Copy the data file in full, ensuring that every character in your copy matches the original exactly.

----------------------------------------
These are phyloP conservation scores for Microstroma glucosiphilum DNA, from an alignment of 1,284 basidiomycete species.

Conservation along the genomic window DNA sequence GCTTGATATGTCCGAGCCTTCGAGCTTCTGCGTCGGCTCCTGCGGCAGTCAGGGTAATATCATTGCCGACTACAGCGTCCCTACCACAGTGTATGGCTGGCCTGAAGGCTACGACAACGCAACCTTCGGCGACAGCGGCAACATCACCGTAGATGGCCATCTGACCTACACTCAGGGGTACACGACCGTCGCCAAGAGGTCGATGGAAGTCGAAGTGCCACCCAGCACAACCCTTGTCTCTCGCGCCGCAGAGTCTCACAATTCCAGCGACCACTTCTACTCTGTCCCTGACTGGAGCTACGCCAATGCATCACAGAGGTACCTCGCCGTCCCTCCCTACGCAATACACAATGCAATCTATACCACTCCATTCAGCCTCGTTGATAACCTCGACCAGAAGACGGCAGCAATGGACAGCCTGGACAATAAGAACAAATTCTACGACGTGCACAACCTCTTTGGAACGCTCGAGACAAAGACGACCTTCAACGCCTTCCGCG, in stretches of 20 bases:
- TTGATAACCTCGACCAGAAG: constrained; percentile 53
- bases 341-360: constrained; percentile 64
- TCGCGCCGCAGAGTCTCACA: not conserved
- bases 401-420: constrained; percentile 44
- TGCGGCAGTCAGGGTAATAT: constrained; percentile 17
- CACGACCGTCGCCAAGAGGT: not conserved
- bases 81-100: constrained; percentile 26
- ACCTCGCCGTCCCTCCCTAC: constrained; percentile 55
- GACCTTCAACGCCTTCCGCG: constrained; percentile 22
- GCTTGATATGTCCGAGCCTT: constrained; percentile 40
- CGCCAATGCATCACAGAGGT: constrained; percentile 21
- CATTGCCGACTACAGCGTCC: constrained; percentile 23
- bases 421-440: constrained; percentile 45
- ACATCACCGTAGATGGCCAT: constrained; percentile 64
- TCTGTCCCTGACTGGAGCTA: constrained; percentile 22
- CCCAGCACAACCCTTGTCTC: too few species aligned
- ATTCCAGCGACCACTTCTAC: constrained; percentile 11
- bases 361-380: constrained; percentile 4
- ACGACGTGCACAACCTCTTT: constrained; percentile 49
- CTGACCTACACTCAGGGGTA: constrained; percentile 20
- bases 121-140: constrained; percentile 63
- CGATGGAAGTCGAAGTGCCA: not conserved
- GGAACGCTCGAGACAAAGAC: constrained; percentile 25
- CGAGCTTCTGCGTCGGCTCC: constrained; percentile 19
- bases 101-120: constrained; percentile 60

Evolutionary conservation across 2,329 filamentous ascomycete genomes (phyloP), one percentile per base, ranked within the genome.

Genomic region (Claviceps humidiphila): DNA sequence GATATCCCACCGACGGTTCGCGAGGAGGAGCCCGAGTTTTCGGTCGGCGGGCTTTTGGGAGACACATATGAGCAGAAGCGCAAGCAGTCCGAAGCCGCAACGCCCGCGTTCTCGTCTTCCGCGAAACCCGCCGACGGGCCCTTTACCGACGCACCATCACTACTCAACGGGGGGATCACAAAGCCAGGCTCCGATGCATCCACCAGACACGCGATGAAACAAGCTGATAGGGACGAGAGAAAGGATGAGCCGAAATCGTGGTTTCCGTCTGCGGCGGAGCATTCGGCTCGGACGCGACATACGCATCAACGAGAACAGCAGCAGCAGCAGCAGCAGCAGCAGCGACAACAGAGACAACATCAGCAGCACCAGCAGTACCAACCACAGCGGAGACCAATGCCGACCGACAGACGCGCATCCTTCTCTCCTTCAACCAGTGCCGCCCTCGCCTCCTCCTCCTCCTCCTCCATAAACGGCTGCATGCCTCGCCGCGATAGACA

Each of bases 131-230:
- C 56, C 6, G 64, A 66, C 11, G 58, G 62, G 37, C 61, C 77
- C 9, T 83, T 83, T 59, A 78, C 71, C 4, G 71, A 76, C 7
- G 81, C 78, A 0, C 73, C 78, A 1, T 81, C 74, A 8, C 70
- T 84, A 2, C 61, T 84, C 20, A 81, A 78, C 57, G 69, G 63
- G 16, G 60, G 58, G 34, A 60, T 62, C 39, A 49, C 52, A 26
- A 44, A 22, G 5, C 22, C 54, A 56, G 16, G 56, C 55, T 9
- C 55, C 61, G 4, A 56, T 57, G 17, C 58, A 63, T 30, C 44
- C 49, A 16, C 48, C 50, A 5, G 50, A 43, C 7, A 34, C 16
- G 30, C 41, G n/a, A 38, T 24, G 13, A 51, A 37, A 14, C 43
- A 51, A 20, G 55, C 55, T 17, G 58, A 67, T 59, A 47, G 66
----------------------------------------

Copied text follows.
These are phyloP conservation scores for Microstroma glucosiphilum DNA, from an alignment of 1,284 basidiomycete species.

Conservation along the genomic window DNA sequence GCTTGATATGTCCGAGCCTTCGAGCTTCTGCGTCGGCTCCTGCGGCAGTCAGGGTAATATCATTGCCGACTACAGCGTCCCTACCACAGTGTATGGCTGGCCTGAAGGCTACGACAACGCAACCTTCGGCGACAGCGGCAACATCACCGTAGATGGCCATCTGACCTACACTCAGGGGTACACGACCGTCGCCAAGAGGTCGATGGAAGTCGAAGTGCCACCCAGCACAACCCTTGTCTCTCGCGCCGCAGAGTCTCACAATTCCAGCGACCACTTCTACTCTGTCCCTGACTGGAGCTACGCCAATGCATCACAGAGGTACCTCGCCGTCCCTCCCTACGCAATACACAATGCAATCTATACCACTCCATTCAGCCTCGTTGATAACCTCGACCAGAAGACGGCAGCAATGGACAGCCTGGACAATAAGAACAAATTCTACGACGTGCACAACCTCTTTGGAACGCTCGAGACAAAGACGACCTTCAACGCCTTCCGCG, in stretches of 20 bases:
- TTGATAACCTCGACCAGAAG: constrained; percentile 53
- bases 341-360: constrained; percentile 64
- TCGCGCCGCAGAGTCTCACA: not conserved
- bases 401-420: constrained; percentile 44
- TGCGGCAGTCAGGGTAATAT: constrained; percentile 17
- CACGACCGTCGCCAAGAGGT: not conserved
- bases 81-100: constrained; percentile 26
- ACCTCGCCGTCCCTCCCTAC: constrained; percentile 55
- GACCTTCAACGCCTTCCGCG: constrained; percentile 22
- GCTTGATATGTCCGAGCCTT: constrained; percentile 40
- CGCCAATGCATCACAGAGGT: constrained; percentile 21
- CATTGCCGACTACAGCGTCC: constrained; percentile 23
- bases 421-440: constrained; percentile 45
- ACATCACCGTAGATGGCCAT: constrained; percentile 64
- TCTGTCCCTGACTGGAGCTA: constrained; percentile 22
- CCCAGCACAACCCTTGTCTC: too few species aligned
- ATTCCAGCGACCACTTCTAC: constrained; percentile 11
- bases 361-380: constrained; percentile 4
- ACGACGTGCACAACCTCTTT: constrained; percentile 49
- CTGACCTACACTCAGGGGTA: constrained; percentile 20
- bases 121-140: constrained; percentile 63
- CGATGGAAGTCGAAGTGCCA: not conserved
- GGAACGCTCGAGACAAAGAC: constrained; percentile 25
- CGAGCTTCTGCGTCGGCTCC: constrained; percentile 19
- bases 101-120: constrained; percentile 60

Evolutionary conservation across 2,329 filamentous ascomycete genomes (phyloP), one percentile per base, ranked within the genome.

Genomic region (Claviceps humidiphila): DNA sequence GATATCCCACCGACGGTTCGCGAGGAGGAGCCCGAGTTTTCGGTCGGCGGGCTTTTGGGAGACACATATGAGCAGAAGCGCAAGCAGTCCGAAGCCGCAACGCCCGCGTTCTCGTCTTCCGCGAAACCCGCCGACGGGCCCTTTACCGACGCACCATCACTACTCAACGGGGGGATCACAAAGCCAGGCTCCGATGCATCCACCAGACACGCGATGAAACAAGCTGATAGGGACGAGAGAAAGGATGAGCCGAAATCGTGGTTTCCGTCTGCGGCGGAGCATTCGGCTCGGACGCGACATACGCATCAACGAGAACAGCAGCAGCAGCAGCAGCAGCAGCAGCGACAACAGAGACAACATCAGCAGCACCAGCAGTACCAACCACAGCGGAGACCAATGCCGACCGACAGACGCGCATCCTTCTCTCCTTCAACCAGTGCCGCCCTCGCCTCCTCCTCCTCCTCCTCCATAAACGGCTGCATGCCTCGCCGCGATAGACA

Each of bases 131-230:
- C 56, C 6, G 64, A 66, C 11, G 58, G 62, G 37, C 61, C 77
- C 9, T 83, T 83, T 59, A 78, C 71, C 4, G 71, A 76, C 7
- G 81, C 78, A 0, C 73, C 78, A 1, T 81, C 74, A 8, C 70
- T 84, A 2, C 61, T 84, C 20, A 81, A 78, C 57, G 69, G 63
- G 16, G 60, G 58, G 34, A 60, T 62, C 39, A 49, C 52, A 26
- A 44, A 22, G 5, C 22, C 54, A 56, G 16, G 56, C 55, T 9
- C 55, C 61, G 4, A 56, T 57, G 17, C 58, A 63, T 30, C 44
- C 49, A 16, C 48, C 50, A 5, G 50, A 43, C 7, A 34, C 16
- G 30, C 41, G n/a, A 38, T 24, G 13, A 51, A 37, A 14, C 43
- A 51, A 20, G 55, C 55, T 17, G 58, A 67, T 59, A 47, G 66